News Video | Policy | GPs | Hospitals | Medical | Mental Health | Welfare | Search

 

Increase In Reports Of Meningococcal In July

Significant Increase In Reports Of Meningococcal In July

A significant increase in reports of meningococcal last month shows there is no sign of the epidemic abating.

During the week 20 July to 27 July alone, there were 21 reports, with cases identified in Northland, North West Auckland, Central Auckland, South Auckland, Waikato, Tauranga, Eastern Bay of Plenty, Gisborne, Manawatu, Welllington, Otago and Southland.

This brings the total number of cases in the year to 27 July 2001 to 316, with 15 deaths. In the same time last year a total of 241 cases were reported with eight deaths.

Ministry of Health Public Health Medicine Specialist Dr Jane O'Hallahan said Meningococcal disease is a year-round disease, but cases do tend to increase during winter and spring.

"People must remain vigilant against the disease. We are currently in the eleventh year of an epidemic which is expected to continue for a further 10 years. Between 1 January 1991 and 27 July 2002 there have been 3866 cases and 173 deaths, and the statistics for last month, alone, clearly show there is no sign of the epidemic abating.

Dr O'Hallahan, who is also the Project Manager for the Ministry of Health's Meningococcal Vaccine Strategy team, said that whilst development of a tailor-made vaccine for New Zealand was underway, it is important that the public and medical professionals are aware of this disease, the symptoms and the importance of early intervention, diagnosis and treatment.

"Children under five are most at risk of contracting meningococcal disease. Symptoms in a very young child can include a fever and vomiting, or the child may refuse drinks or feeds, be excessively sleepy, or cry and be unsettled. A rash like blood spots under the skin may also appear at a later stage. The symptoms in an adult are similar.

"Meningococcal disease can develop quickly, so it is important that if someone you know is sick, seek help fast. Don't Wait - Take Action as early treatment improves outcomes and can help save lives."

END


BACKGROUND INFORMATION

Meningococcal disease is a serious bacterial infection caused by a bacterium (germ) Neisseria meningitidis, known as a meningococcus. It usually affects the membrane around the brain (meningitis) or the blood (blood poisoning). It is a serious disease and can sometimes cause death or permanent disability such as deafness.

The location of the 21 cases reported in the week 20 July - 27 July were: Northland (2), North West Auckland (1), Central Auckland (3), South Auckland (1), Waikato (4), Tauranga (1), Eastern Bay of Plenty (2), Gisborne (1), Manawatu (1), Wellington (2), Otago (2), and Southland (1).

Key messages for meningococcal disease

Don't wait - take action: see a doctor if you or your child is sick.

If your child is sick - check often.

Meningococcal disease - early treatment saves lives.

Your child may be seriously ill if they: - have a fever - refuse drinks or feeds - are sleepy or floppy - or harder to wake - vomit - are crying or unsettled - have a rash/spots - have a headache.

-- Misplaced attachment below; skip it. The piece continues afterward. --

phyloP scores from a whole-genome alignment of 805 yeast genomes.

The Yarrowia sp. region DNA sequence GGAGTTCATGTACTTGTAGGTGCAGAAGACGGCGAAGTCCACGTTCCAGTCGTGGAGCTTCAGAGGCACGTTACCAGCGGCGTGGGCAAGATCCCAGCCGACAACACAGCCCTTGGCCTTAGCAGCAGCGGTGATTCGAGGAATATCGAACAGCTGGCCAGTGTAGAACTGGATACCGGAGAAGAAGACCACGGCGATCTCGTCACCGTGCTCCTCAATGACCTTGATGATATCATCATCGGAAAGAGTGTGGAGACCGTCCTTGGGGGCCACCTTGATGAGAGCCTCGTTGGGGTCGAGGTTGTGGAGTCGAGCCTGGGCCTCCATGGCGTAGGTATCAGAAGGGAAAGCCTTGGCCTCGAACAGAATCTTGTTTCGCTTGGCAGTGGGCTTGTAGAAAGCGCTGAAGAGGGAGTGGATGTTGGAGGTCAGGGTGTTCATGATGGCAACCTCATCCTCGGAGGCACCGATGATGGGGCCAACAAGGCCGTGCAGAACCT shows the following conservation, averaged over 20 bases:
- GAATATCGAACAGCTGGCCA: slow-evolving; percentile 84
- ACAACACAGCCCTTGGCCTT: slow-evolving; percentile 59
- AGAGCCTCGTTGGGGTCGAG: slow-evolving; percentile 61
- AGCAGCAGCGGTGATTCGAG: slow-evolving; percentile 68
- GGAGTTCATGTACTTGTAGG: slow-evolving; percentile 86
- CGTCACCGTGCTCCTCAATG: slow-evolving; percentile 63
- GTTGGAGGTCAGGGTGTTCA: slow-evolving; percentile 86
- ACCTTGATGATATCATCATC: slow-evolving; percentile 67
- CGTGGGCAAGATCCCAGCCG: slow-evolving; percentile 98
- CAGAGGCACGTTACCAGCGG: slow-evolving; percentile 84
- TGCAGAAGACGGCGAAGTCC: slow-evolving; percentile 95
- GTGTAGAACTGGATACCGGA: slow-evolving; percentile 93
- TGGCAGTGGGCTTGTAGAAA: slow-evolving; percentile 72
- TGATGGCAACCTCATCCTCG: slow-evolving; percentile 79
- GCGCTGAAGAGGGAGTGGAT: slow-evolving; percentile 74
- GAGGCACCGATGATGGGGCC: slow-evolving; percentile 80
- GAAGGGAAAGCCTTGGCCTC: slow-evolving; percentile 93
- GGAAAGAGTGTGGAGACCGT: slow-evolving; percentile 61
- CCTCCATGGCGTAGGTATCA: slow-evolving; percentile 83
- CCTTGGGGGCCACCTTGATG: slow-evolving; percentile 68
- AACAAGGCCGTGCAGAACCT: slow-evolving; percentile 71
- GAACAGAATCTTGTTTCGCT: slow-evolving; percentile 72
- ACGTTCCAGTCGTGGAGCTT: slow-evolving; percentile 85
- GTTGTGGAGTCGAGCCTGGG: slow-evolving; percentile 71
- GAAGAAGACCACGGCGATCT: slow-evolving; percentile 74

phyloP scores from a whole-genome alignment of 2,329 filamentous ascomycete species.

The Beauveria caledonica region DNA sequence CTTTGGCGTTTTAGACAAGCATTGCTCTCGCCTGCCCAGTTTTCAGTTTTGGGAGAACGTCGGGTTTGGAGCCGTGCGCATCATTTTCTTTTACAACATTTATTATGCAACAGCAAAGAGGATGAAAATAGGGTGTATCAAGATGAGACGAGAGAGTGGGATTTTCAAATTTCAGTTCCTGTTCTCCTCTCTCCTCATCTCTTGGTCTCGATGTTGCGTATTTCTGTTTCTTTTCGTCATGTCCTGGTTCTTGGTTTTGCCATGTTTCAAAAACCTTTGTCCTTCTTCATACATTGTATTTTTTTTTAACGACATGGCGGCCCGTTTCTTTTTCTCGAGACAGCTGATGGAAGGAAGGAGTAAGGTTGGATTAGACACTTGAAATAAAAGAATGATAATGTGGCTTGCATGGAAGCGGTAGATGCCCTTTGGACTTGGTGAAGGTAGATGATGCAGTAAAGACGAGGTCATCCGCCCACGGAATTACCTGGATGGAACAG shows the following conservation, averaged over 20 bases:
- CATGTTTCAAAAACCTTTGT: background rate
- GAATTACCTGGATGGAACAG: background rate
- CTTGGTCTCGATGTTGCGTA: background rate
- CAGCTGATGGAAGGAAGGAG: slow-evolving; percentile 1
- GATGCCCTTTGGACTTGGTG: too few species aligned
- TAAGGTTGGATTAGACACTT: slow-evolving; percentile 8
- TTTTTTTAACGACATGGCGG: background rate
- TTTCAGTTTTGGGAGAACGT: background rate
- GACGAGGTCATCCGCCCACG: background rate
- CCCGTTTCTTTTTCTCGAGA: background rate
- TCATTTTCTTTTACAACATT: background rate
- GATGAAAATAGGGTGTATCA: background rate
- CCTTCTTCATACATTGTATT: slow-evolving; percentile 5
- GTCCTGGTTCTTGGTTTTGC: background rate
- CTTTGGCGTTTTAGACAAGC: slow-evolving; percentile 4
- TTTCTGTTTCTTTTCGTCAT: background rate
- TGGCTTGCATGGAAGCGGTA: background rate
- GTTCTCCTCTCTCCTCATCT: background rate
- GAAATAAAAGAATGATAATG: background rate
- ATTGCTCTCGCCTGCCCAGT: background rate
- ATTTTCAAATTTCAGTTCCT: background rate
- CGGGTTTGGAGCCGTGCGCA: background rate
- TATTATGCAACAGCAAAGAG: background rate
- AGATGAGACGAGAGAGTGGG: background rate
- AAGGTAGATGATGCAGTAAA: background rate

Doctor' visits are free for children under six.

Anyone can get meningococcal disease - though those at greatest risk are children under five and young adults.

if your child gets worse - take them straight back to the doctor.

END


© Scoop Media

 
 
 
Culture Headlines | Health Headlines | Education Headlines

 
Howard Davis Article: A Musical Axis - Brahms, Wagner, Sibelius

Brahms' warm and exquisitely subtle Symphony No. 3 in F major, Wagner's irrepressibly sentimental symphonic poem Siegfried Idyll, and Sibelius' chilling and immensely challenging Violin Concerto in D minor exemplify distinct stages of development in a tangled and convoluted series of skirmishes that came to define subsequent disputes about the nature of post-Romantic orchestral writing well into the following century. More>>

ALSO:

Scoop Review Of Books: A Pale Ghost Writer

Reviewed by Ruth Brassington, Richard Flanagan's new novel is about a novelist hastily ghost-writing the biography of a crook about to go to trial. The reader is kept on a cliff-edge, as the narrator tries to get blood out of his stone man. More>>

Negotiations Begin: Equal Conditions For Men & Women In Professional Football

The trade union representing New Zealand's professional footballers has initiated bargaining for an agreement securing equal terms and conditions for men and women. If negotiated, it will be the first agreement of its kind in the world. More>>

ALSO:


New Zealand Wars Commemoration: Witi Ihimaera's Sleeps Standing Moetū

The second of several articles to mark Rā Maumahara, remembering the New Zealand Land Wars. The first was a Q&A with Vincent O’Malley, author of The Great War for New Zealand: Waikato 1800–2000. More>>

ALSO:


Howard Davis Review: Conflict & Resistance - Ria Hall's Rules of Engagement

From the aftermath of war through colonisation to her own personal convictions, Hall's new CD addresses current issues and social problems on multiple levels, confirming her position as a polemical and preeminent voice on the indigenous NZ music scene. More>>

 
 
 
 
 

LATEST HEADLINES

  • CULTURE
  • HEALTH
  • EDUCATION
 
 
  • Wellington
  • Christchurch
  • Auckland